The Philadelphia 76ers (24-12) were back in action in Chicago after a week off for the All-Star break. They were looking to pick up where they left off, having gone into the break on a two-game winning streak. The Bulls (16-18) were looking to make their playoff push with a victory that would elevate them to a two-game winning streak. Philly’s bench poured in 55 points to propel the Sixers to a blowout of the Bulls, 127-105.
Before we get to the action, some notes.
The Sixers were without Joel Embiid and Ben Simmons, who were adhering to the league’s health and safety protocols after being in contact with a barber who had tested positive for COVID-19. Before the game, Rivers anticipated that Embiid would return for Friday’s game against the Wizards, while Simmons would return on Sunday against the Spurs. While no exact time frame for their contact with the barber has been made public, it has been reported that it took place before the two departed for Atlanta to appear in the All-Star game. According to the league’s procedures for safely attending the All-Star events, that is believed to be some time before 7 PM EST on Saturday (March 6th).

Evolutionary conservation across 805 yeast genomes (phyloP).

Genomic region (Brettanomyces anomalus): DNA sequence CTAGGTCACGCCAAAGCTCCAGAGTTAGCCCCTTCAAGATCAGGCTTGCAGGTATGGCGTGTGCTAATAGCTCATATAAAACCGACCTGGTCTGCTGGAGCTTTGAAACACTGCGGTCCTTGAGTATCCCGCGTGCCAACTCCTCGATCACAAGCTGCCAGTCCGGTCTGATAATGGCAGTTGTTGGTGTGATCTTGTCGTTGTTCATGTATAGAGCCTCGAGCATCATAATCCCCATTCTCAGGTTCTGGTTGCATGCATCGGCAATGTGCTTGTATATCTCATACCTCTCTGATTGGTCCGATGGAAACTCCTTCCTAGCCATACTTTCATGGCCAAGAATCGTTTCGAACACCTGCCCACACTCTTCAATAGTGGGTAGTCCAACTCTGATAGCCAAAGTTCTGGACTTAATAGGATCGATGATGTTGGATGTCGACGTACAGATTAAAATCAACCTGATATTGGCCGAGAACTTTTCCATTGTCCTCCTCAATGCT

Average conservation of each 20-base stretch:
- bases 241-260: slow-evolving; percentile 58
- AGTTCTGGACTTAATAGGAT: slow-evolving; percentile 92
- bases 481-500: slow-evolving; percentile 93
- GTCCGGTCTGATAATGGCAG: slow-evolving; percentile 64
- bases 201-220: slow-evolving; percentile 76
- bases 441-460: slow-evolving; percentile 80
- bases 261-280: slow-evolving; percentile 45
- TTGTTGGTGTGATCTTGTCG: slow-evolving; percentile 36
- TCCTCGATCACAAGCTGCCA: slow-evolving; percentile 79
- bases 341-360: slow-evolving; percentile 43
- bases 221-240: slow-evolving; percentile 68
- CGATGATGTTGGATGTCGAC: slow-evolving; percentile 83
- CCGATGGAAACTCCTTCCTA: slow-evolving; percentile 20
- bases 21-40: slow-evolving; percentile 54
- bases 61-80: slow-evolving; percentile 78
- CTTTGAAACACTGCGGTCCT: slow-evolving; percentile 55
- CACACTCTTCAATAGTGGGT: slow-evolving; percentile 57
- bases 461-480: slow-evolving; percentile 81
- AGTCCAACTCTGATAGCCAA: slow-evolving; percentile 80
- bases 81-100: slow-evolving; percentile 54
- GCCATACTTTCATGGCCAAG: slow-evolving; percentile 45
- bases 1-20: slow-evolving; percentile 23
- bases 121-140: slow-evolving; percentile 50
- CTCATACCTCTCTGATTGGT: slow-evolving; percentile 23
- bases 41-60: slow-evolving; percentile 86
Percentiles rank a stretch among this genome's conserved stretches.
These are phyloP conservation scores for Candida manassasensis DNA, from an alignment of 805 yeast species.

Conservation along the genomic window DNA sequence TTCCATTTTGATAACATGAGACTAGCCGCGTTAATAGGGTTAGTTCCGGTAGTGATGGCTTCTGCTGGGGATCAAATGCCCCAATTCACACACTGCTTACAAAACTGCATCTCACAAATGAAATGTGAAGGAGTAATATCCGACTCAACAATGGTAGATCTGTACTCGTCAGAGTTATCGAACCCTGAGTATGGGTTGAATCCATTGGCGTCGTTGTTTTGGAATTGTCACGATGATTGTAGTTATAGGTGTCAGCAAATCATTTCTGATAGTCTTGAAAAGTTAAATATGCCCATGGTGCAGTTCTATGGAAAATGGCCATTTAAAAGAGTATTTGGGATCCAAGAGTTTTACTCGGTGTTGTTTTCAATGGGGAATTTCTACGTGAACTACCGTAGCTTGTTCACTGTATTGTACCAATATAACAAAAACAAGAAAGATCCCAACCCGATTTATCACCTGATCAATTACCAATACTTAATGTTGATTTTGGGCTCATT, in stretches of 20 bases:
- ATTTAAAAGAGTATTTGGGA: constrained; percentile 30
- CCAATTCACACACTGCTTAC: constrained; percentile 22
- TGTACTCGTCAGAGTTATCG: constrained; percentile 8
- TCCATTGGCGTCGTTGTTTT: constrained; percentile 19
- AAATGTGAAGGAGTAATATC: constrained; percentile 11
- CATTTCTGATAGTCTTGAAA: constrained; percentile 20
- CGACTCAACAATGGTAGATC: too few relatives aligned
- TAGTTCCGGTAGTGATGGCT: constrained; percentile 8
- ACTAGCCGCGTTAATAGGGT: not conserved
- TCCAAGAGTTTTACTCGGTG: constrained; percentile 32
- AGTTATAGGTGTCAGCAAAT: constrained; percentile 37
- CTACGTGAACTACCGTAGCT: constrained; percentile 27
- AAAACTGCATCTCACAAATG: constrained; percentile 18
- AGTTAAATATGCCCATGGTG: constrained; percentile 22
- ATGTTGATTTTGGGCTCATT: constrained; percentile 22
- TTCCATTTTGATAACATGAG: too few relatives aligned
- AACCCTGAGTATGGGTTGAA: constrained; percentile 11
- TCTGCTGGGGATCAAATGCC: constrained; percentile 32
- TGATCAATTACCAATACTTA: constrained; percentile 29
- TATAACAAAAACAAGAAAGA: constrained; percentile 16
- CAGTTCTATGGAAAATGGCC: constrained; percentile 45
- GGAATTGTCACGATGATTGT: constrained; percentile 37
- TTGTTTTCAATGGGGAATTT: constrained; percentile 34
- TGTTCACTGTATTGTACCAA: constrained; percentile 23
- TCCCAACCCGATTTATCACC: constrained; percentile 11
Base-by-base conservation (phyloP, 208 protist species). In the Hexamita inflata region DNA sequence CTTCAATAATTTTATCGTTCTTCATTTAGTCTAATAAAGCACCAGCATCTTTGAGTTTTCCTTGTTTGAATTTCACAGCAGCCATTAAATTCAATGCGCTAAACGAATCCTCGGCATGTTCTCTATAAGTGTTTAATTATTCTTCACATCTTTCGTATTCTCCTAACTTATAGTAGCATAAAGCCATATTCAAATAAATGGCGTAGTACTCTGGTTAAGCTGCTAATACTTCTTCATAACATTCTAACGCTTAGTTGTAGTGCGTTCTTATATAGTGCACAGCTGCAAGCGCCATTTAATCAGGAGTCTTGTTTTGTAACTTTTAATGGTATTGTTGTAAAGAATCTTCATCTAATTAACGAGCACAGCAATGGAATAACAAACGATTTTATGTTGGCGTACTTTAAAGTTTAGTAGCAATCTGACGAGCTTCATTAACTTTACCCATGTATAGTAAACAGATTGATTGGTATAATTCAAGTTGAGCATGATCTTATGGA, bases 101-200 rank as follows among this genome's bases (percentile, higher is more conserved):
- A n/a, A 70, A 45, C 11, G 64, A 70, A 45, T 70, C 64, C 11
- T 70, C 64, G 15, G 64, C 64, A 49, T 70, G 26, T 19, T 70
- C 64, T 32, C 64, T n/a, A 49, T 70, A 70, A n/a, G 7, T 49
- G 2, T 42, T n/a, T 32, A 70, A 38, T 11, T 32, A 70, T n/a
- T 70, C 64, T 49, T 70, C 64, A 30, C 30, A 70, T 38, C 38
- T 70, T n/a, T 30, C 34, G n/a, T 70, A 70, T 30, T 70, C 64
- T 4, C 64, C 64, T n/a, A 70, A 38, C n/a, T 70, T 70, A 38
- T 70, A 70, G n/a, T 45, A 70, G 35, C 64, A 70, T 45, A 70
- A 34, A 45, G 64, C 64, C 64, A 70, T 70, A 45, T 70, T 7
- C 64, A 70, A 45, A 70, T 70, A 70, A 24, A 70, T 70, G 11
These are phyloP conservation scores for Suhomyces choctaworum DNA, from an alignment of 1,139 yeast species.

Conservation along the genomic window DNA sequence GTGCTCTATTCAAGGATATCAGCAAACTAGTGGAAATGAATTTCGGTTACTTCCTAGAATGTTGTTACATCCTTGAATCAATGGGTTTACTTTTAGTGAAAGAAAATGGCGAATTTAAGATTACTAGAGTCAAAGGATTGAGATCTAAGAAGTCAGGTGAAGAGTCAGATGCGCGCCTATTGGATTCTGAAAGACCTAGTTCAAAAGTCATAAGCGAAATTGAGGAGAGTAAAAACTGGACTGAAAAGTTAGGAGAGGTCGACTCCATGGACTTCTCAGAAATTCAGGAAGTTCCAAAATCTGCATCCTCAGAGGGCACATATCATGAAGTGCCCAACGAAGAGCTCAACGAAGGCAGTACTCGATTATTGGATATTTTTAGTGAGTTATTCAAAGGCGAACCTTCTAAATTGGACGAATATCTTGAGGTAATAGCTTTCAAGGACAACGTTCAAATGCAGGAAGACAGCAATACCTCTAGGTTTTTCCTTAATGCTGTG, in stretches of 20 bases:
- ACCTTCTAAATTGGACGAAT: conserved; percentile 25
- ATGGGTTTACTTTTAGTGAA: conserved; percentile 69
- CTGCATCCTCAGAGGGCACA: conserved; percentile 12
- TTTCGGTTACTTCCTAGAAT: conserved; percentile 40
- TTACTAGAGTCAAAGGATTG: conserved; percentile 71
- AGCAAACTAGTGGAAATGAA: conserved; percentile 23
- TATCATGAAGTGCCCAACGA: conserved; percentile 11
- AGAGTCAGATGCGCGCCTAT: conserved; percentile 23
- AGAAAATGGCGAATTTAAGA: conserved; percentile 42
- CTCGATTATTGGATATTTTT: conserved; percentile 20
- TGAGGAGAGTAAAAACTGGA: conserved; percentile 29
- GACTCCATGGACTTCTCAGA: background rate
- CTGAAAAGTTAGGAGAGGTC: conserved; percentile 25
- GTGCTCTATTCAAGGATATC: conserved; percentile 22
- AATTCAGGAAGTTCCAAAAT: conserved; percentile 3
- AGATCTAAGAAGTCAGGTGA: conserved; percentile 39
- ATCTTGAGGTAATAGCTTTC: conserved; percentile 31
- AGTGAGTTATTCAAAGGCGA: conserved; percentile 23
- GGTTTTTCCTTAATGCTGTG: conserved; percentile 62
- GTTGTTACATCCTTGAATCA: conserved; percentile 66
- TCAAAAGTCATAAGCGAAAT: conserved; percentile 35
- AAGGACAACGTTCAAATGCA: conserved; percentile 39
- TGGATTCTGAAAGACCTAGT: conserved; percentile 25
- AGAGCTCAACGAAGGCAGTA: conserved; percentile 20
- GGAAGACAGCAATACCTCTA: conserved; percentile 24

Doc Rivers started Seth Curry, Danny Green, Matisse Thybulle, Tobias Harris, and Tony Bradley.
The Bulls were without Devon Dotson, who was nursing a sprained right knee.
Billy Donovan started Coby White, Zach LaVine, Patrick Williams, Lauri Markkanen, and Wendell Carter Jr.
There are two ways of looking at how Tobias Harris started this game. On one hand, just yikes. Harris started the game missing each of his first five shots and committed one turnover in eight first-quarter minutes. Don’t quote me on this, but that’s probably not how he would’ve liked his second half to begin. On the other hand, you could feel Harris’ demeanor turn towards anger with his rough opening. It was quite encouraging to see him approach the rim with the type of fury that says, ‘you’re going to foul me or I’m going to stuff this’. Harris got to the line for a quartet of free throws. That doesn’t seem like much, especially considering that his best teammate can easily get to the line 8-10 times per quarter. But, Harris averages less than four freebies per game. You’ll take that degree of aggressiveness from Harris any day.